Paulo Amorim is forever immortalized in the history books for catching a record-breaking 1,402-pound Atlantic blue marlin. He caught off the coast of Vitoria, Brazil on February 29th 1992.
Coming in at an impressive 161.81 inches long and with a 98-inch girth, Paulo was armed only with Capt. Harry’s rod paired to Penn International 80 STW reel filled with Ande line of 80 pounds breaking strength. He was trolling a Moldcraft lure as his bait of choice!
Angler Leo Cloostermans astounded the world with his record-breaking 573 lb. Atlantic blue marlin hauled in on 4-pound line off Horta, Faial, Azores Portugal! Measuring 116.14 inches long and boasting a girth of 60 inches, this magnificent catch was made possible with great equipment.
Namely, a Dru rod with Shimano reel spooled with Stren line as well as trolling squid for bait. Indeed it is an incredible feat worthy of celebration!
Blue marlin have earned a reputation as formidable opponents while fishing. They will relentlessly tug on the line, depleting drag power before suddenly resurfacing with magnificent acrobatic leaps.
Trolling is by far the most common method of catching blue marlin. It usually involves trolling large live baits or artificial lures and strip baits. However, like many other species, these fish can be tempted to attack bait close to the boat if it has been teased beforehand. This is an effective tactic for experienced anglers!
Features of the Blue Marlin
Atlantic blue marlin found are found in tropical and warm to temperate ocean waters. Despite their name, they can also be found in the Pacific and Indian Oceans (and the Gulf of Mexico).
The blue marlin’s back is cobalt blue and its flanks and belly are silvery white. Light blue or lavender vertical stripes may be present on the sides when the fish is alive. The fins have no spots.
Unlike black marlin, a blue marlin’s pectoral fins are never completely rigid. Except in the largest fish, the pectoral fins can fold flat against the sides. Blues also have a tall, pointed dorsal fin and large, pointed anal fin.
Pacific Blue Marlin: 1,376 Pounds
Angler Jay de Beaubien stunned the fishing world in 1982 when he reeled in a record-breaking 1,376 pound Pacific blue marlin off Kaaiwi Point, Kona Hawaii.
The giant catch measured 193 inches in length with an impressive 82 inch girth. It was even more astonishing considering it was caught using only an Erskine rod, Fin-Nor 12/0 reel filled with 130 pound line and a Kita lure!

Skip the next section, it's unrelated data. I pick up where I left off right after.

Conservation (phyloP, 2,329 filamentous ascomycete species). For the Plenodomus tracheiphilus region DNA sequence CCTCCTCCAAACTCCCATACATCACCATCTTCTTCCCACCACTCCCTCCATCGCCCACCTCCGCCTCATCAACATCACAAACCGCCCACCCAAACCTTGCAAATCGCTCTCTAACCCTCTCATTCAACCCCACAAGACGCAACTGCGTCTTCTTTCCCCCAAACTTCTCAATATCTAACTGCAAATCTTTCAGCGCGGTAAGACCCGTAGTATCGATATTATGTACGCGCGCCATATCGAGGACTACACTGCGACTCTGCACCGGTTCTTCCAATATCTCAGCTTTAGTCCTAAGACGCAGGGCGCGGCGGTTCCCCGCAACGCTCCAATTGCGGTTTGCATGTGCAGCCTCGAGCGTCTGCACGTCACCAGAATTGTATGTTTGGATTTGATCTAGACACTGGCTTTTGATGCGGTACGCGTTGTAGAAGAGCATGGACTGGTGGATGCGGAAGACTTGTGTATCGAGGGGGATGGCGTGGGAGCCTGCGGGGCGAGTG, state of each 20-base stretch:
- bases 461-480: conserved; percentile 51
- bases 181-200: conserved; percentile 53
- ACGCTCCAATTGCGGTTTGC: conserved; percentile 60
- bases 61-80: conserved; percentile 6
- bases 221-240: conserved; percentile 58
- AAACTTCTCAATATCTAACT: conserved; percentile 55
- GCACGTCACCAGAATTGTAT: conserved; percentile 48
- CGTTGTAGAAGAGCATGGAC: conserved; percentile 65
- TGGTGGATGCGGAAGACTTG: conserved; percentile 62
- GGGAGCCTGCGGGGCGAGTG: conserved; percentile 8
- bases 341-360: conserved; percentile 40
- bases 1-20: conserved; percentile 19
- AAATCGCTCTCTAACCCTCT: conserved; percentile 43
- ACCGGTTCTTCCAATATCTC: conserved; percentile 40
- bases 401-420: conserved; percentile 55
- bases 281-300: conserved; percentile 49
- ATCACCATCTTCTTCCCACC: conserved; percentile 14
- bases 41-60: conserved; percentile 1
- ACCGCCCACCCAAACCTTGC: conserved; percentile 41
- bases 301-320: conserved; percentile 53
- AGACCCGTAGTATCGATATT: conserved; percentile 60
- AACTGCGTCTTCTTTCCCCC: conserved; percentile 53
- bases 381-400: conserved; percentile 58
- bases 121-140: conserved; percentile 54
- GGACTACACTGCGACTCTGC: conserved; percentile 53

On the 8th of May, 1984, Linda Miller became the official record holder for women angling in a 16-pound line class with an astounding 632 pound and 12 ounce marlin caught off Piñas Bay in Panama.
She was equipped with a Sabre rod and Penn International 20 reel spooled up with Amalon T 16-pound test – trolling bonito no less! This monster measured 120 inches long from head to tail and boasted 66 inch girth as well.
Striped Marlin: 494 Pounds
On January 16th, 1986, Bill Boniface caught a gigantic striped marlin weighing 494 lbs off the coast of Tutukaka in New Zealand. This impressive fish was 115.67 inches long and had an astounding 57-inch girth!
To reel it in, he used a Wilkinson Sports rod with Penn International 50 reel spooled with 24 kg Ande line while trolling for kahawai (also known as Australian salmon). As of now, this catch is still considered to be the all-tackle record holder!
On April 30, 2010, Guy Jacobsen achieved a remarkable feat when he reeled in an enormous 385-pound striped marlin off the Poor Knights Islands of New Zealand with only 6 lbs. of line! His catch measured in at 118.11 inches long and 53.54 inch girth– seemingly impossible to bring it to shore with such light tackle!
After research proved this was true, we found that Jacobsen wasn’t new to setting records. He holds the 2-, 4-, 8- and 12-pound line class records as well! He used a Daiwa Saltiga rod paired with Shimano Tyrnos 2011 reel spooled up with Moimoi line for his big catch – all while live baiting with bonito!
Features of the Striped Marlin
Striped marlin, also referred to as stripers or red marlin in Japan, are some of the most athletic and aggressive species of their kind. They often launch themselves into the air multiple times with astonishing grace and glide across the water’s surface tail first.
Unlike blue marlin, these beauties can be caught closer to shorelines! Anglers have seen great success by trolling whole fish baits or lures as well as using live bait offerings.
The striped marlin, a seasonally migratory species that lives in the warm waters of the Indian and Pacific Oceans, prefers tropical temperatures. As colder seasons approach, it will migrate closer to more temperate latitudes at or near the equator for better conditions.
Striped marlin boast sharp and elongated first dorsal fins that extend beyond the depth of its body, from top to bottom. Thye possess pointed and flat anal and pectoral fins which can be tucked in close to their sides. They are constructed for optimal efficiency while swimming through any waters.
Brilliantly hued in shades of steely blue, bluish silver and white below their lateral line, this marlin species appears to have an extra magical touch. Iridescent blue spots that may adorn any of its fins. What’s more remarkable is the presence of vibrant pale blue or lavender vertical stripes on each side, lines which remain even after death!